Project Lead

Maike Paul. PhD

Team

Wolfgang Max

Elina Ott

External Cooperation Partners

Dr. Eduardo Infantes, Institutionen för marina vetenskaper, Göteborgs Universität, Schweden

Dr. Tim Marjoribanks, School of Civil and Building Engineering, Loughborough University, UK

Funding Body

DFG

Duration

2015-2018

Completed Projects

Investigation of the rules and regulations for railway operation as to weak points with regard to the expected climate change

Climate change is regarded as one of the greatest social challenges of our time and major efforts must be made not only to protect climate but also to adapt to its changes. Germany is expected to see an increase in extreme weather events and an rise in their intensity. These include heat waves, storms, heavy rain or long periods of drought.

In the railway sector, there are a large number of regulations and sets of rules which regulate the technical and operational sequence of the individual subsystems and their interaction. Considering the possible effects of climate change, an adaptation of the existing regulations and rules is necessary. In a first step, appropriate contents and passages for which climate change is relevant must be identified. The Department of Landscape Ecology & Environmental Systems Analysis is analyzing climate change scenarios for this project.

Project Lead

Prof. Dr.-Ing. Thomas Siefer (TUBS IVE)

Team

Dr. Michael Strohbach

External Cooperation Partners

TUBS IVE Institut für Verkehrswesen, Eisenbahnbau und -betrieb

Funding Body

Eisenbahn-Bundesamt

Duration

2017 - 2018

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Designing with nature - Tools for interdisciplinary work with permaculture

With "Permaculture - Systemic Thinking and Complex Planning", the Institute for Geoecology (IGÖ), supported by teach4TU, has created a teaching format in the summer semester of 2017, which provides students of environmental sciences with an ecologically, socially and economically sound planning strategy. In cooperation with the Institute for Sustainable Urbanism (ISU), this planning method will be further developed in a subsequent innovation project starting in the winter semester of 2017/2018. The idea of the planned teaching project is to develop the joint interdisciplinary teaching and learning concept "Designing with nature - Tools for interdisciplinary work with permaculture". The holistic planning approach of permaculture adopted by the IGÖ is supplemented with tried and tested design methods of the ISU (e. g. Urban Toolbox) and a common methodical toolbox for interdisciplinary design mediation will be developed. The teaching and learning concept corresponds to the goal of both institutes to impart methods of interdisciplinary and extended conceptual understanding to the students and to exchange and learn foreign content and competences in group work. Project-oriented learning is the predominant didactic method. In addition, the latest findings from the institutes' joint work to date, such as the METAPOLIS research project, will be incorporated into teaching. In this way, students can participate in the current and highly relevant methods of research.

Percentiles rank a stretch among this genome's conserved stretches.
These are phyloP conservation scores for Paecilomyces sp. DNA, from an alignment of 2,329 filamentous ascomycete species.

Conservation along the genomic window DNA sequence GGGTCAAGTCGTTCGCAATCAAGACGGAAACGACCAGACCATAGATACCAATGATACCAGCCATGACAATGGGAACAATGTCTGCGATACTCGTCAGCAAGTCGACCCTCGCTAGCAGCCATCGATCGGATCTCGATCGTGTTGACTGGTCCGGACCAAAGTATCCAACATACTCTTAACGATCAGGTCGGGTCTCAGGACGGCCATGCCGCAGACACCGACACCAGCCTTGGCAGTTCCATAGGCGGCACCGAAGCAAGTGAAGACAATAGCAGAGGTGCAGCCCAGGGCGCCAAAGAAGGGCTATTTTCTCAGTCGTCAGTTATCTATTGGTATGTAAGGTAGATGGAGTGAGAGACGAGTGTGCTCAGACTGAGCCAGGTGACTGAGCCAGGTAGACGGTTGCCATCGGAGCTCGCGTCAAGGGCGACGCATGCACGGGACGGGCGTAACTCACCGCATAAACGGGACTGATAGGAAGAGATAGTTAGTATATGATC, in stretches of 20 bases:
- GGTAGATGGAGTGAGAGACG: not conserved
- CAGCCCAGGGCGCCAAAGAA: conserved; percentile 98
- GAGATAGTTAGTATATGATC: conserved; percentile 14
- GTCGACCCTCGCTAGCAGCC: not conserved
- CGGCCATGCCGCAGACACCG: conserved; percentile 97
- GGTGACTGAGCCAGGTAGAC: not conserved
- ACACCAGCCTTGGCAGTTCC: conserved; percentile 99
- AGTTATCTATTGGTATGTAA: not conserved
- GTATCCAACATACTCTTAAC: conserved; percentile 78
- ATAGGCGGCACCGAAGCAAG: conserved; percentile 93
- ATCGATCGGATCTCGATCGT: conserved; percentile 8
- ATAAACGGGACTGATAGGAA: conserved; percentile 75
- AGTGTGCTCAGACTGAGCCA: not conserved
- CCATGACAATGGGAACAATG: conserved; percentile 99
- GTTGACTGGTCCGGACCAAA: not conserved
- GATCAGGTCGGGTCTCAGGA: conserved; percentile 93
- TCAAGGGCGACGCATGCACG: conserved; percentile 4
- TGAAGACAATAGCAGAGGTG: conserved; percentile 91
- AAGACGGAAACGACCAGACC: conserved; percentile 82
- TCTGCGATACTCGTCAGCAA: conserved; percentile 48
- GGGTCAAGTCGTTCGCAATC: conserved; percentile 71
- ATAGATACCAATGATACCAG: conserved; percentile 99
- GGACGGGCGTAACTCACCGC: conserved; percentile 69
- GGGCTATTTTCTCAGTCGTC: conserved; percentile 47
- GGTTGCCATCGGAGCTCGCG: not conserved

Project Lead

Prof. Dr. Boris Schröder-Esselbach

Team

Sonja Lepper

External Cooperation Partners

Prof. Dr. Vanessa Carlow (TUBS ISU)

Funding Body

BMBF, über teach4TU

Duration

2017-2018

This teaching project is funded by the BMBF project teach4TU within the framework of the innovation programme Good Teaching at the TU Braunschweig under the funding code 01PL17043.

RELease from coastal squEEZE (RELEEZE) - Understanding and preventing critical tipping points under future sea level rise